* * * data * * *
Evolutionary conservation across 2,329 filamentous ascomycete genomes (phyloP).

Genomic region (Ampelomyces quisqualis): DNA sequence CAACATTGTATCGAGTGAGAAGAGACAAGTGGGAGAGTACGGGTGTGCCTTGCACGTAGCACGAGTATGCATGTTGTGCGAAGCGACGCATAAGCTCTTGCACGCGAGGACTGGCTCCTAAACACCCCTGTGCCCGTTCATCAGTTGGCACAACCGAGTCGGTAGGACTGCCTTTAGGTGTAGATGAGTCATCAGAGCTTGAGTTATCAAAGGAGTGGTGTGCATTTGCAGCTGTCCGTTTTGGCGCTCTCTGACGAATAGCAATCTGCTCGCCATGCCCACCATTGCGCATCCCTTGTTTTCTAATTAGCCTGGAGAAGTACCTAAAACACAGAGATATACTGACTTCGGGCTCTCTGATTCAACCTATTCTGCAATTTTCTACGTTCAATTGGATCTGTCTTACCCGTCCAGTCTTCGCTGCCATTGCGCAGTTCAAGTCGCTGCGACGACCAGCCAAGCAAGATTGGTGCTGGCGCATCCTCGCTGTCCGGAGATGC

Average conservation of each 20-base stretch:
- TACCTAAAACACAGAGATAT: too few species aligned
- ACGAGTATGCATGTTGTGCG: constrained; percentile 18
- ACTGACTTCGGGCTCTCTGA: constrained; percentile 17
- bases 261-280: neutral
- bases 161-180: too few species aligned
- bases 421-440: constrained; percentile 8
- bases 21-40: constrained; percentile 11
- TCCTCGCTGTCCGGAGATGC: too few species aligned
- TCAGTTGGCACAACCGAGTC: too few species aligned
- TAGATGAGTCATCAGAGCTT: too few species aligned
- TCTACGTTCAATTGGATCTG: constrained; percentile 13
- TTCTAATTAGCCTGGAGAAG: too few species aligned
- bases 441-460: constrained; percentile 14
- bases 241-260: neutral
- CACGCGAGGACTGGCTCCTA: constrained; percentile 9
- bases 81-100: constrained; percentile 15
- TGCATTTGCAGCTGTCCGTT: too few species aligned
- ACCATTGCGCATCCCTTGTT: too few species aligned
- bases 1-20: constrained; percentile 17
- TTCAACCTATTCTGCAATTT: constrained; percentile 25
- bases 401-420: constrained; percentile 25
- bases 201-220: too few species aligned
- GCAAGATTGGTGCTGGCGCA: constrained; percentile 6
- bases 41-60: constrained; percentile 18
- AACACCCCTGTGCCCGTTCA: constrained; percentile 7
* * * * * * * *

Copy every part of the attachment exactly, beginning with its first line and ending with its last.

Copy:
Evolutionary conservation across 2,329 filamentous ascomycete genomes (phyloP).

Genomic region (Ampelomyces quisqualis): DNA sequence CAACATTGTATCGAGTGAGAAGAGACAAGTGGGAGAGTACGGGTGTGCCTTGCACGTAGCACGAGTATGCATGTTGTGCGAAGCGACGCATAAGCTCTTGCACGCGAGGACTGGCTCCTAAACACCCCTGTGCCCGTTCATCAGTTGGCACAACCGAGTCGGTAGGACTGCCTTTAGGTGTAGATGAGTCATCAGAGCTTGAGTTATCAAAGGAGTGGTGTGCATTTGCAGCTGTCCGTTTTGGCGCTCTCTGACGAATAGCAATCTGCTCGCCATGCCCACCATTGCGCATCCCTTGTTTTCTAATTAGCCTGGAGAAGTACCTAAAACACAGAGATATACTGACTTCGGGCTCTCTGATTCAACCTATTCTGCAATTTTCTACGTTCAATTGGATCTGTCTTACCCGTCCAGTCTTCGCTGCCATTGCGCAGTTCAAGTCGCTGCGACGACCAGCCAAGCAAGATTGGTGCTGGCGCATCCTCGCTGTCCGGAGATGC

Average conservation of each 20-base stretch:
- TACCTAAAACACAGAGATAT: too few species aligned
- ACGAGTATGCATGTTGTGCG: constrained; percentile 18
- ACTGACTTCGGGCTCTCTGA: constrained; percentile 17
- bases 261-280: neutral
- bases 161-180: too few species aligned
- bases 421-440: constrained; percentile 8
- bases 21-40: constrained; percentile 11
- TCCTCGCTGTCCGGAGATGC: too few species aligned
- TCAGTTGGCACAACCGAGTC: too few species aligned
- TAGATGAGTCATCAGAGCTT: too few species aligned
- TCTACGTTCAATTGGATCTG: constrained; percentile 13
- TTCTAATTAGCCTGGAGAAG: too few species aligned
- bases 441-460: constrained; percentile 14
- bases 241-260: neutral
- CACGCGAGGACTGGCTCCTA: constrained; percentile 9
- bases 81-100: constrained; percentile 15
- TGCATTTGCAGCTGTCCGTT: too few species aligned
- ACCATTGCGCATCCCTTGTT: too few species aligned
- bases 1-20: constrained; percentile 17
- TTCAACCTATTCTGCAATTT: constrained; percentile 25
- bases 401-420: constrained; percentile 25
- bases 201-220: too few species aligned
- GCAAGATTGGTGCTGGCGCA: constrained; percentile 6
- bases 41-60: constrained; percentile 18
- AACACCCCTGTGCCCGTTCA: constrained; percentile 7